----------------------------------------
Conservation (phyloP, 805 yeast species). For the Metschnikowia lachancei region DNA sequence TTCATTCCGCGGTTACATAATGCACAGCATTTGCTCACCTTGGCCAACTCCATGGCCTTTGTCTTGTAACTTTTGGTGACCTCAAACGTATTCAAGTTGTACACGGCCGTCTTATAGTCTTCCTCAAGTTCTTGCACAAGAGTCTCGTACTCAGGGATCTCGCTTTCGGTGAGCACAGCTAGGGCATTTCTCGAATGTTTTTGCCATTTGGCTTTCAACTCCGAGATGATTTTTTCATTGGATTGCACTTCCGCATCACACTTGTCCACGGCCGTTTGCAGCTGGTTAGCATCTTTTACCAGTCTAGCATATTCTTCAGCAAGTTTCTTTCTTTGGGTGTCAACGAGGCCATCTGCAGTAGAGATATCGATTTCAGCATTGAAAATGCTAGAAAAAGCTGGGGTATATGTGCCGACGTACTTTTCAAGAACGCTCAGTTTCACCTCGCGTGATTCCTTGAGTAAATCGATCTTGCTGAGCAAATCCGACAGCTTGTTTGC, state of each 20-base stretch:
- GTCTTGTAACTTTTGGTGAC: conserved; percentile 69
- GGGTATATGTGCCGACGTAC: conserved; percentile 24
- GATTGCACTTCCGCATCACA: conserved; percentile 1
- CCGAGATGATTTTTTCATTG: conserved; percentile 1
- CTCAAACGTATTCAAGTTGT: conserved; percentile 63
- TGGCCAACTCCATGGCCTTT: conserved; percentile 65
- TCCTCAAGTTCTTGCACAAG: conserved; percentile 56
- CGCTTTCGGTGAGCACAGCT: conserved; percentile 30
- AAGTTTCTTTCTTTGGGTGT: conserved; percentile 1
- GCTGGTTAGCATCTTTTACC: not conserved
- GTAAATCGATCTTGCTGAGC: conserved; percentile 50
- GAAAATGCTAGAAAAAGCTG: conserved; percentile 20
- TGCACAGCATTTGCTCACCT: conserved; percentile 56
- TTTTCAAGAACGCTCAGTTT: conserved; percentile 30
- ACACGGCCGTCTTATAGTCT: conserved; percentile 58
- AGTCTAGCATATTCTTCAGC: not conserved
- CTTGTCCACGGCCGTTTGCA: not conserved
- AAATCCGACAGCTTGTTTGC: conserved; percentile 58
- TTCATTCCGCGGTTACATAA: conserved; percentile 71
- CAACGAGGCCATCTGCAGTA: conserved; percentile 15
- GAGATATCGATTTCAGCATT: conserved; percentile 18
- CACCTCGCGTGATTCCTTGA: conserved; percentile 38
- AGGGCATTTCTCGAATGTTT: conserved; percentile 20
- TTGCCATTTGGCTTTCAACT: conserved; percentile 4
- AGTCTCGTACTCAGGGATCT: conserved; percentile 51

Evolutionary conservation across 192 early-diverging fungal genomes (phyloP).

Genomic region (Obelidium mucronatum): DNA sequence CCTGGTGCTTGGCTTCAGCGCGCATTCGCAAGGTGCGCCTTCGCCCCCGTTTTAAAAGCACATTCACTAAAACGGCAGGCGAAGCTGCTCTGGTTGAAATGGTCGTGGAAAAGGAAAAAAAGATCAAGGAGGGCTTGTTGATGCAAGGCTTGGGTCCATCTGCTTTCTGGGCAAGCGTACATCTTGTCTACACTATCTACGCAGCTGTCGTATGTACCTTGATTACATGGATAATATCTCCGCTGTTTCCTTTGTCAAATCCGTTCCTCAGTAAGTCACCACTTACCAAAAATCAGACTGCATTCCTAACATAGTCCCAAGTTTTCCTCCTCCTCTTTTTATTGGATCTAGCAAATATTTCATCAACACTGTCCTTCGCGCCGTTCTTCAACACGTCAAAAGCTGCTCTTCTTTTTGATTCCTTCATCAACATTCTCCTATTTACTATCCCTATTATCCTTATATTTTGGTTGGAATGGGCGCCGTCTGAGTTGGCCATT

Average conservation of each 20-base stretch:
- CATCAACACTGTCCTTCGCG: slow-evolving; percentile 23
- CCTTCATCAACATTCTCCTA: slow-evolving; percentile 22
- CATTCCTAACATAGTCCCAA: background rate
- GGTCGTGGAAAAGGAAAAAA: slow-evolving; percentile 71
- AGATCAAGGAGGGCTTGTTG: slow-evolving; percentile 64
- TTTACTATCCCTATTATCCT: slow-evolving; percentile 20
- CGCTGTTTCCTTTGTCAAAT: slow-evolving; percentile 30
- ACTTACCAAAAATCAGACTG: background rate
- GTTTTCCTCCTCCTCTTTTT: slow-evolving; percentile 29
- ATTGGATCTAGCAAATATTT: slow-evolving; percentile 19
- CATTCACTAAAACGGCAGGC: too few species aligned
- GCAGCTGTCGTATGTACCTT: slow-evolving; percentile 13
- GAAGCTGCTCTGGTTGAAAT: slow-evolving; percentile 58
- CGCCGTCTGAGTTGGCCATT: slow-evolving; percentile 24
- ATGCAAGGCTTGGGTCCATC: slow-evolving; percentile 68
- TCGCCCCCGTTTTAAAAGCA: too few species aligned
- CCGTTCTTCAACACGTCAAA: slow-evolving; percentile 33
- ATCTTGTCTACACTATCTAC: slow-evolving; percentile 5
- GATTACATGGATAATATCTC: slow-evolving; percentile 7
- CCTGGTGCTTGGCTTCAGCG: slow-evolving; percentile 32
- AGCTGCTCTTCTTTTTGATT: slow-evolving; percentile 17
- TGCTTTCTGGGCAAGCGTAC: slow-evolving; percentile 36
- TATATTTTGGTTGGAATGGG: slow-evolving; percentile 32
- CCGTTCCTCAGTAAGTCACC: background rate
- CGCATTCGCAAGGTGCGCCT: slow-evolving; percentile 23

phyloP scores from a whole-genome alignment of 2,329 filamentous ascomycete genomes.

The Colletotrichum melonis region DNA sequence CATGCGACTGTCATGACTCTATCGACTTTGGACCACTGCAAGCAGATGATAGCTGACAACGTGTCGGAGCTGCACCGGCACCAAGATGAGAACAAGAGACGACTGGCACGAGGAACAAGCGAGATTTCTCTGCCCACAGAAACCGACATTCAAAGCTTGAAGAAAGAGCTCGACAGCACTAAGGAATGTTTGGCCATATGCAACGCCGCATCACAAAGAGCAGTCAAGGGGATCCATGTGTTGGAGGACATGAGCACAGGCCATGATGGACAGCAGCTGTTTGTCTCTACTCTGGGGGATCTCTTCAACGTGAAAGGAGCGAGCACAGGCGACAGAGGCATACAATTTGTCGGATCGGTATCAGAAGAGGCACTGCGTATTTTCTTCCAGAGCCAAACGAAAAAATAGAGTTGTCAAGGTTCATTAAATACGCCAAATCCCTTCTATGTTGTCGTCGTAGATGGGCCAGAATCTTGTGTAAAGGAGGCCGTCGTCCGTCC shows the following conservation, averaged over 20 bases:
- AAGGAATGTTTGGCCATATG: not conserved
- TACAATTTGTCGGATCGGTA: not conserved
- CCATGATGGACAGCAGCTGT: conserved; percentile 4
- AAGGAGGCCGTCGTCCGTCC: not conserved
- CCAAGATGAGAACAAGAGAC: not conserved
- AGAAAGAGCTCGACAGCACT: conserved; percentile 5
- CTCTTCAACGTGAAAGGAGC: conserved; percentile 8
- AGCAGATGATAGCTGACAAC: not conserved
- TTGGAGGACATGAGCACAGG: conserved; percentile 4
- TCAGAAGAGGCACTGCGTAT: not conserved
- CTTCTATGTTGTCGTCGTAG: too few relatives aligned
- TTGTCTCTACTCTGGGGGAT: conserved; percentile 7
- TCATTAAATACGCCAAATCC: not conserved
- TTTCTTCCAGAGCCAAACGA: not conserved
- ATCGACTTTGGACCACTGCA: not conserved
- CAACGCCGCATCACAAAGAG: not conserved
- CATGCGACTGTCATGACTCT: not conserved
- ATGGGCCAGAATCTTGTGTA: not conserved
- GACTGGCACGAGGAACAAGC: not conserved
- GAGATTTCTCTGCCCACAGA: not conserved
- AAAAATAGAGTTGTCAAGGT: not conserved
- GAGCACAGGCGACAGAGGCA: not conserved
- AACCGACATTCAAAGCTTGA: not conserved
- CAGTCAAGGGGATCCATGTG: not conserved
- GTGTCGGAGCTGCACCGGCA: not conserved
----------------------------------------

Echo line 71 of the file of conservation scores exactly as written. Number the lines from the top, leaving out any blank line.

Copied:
- ATCGACTTTGGACCACTGCA: not conserved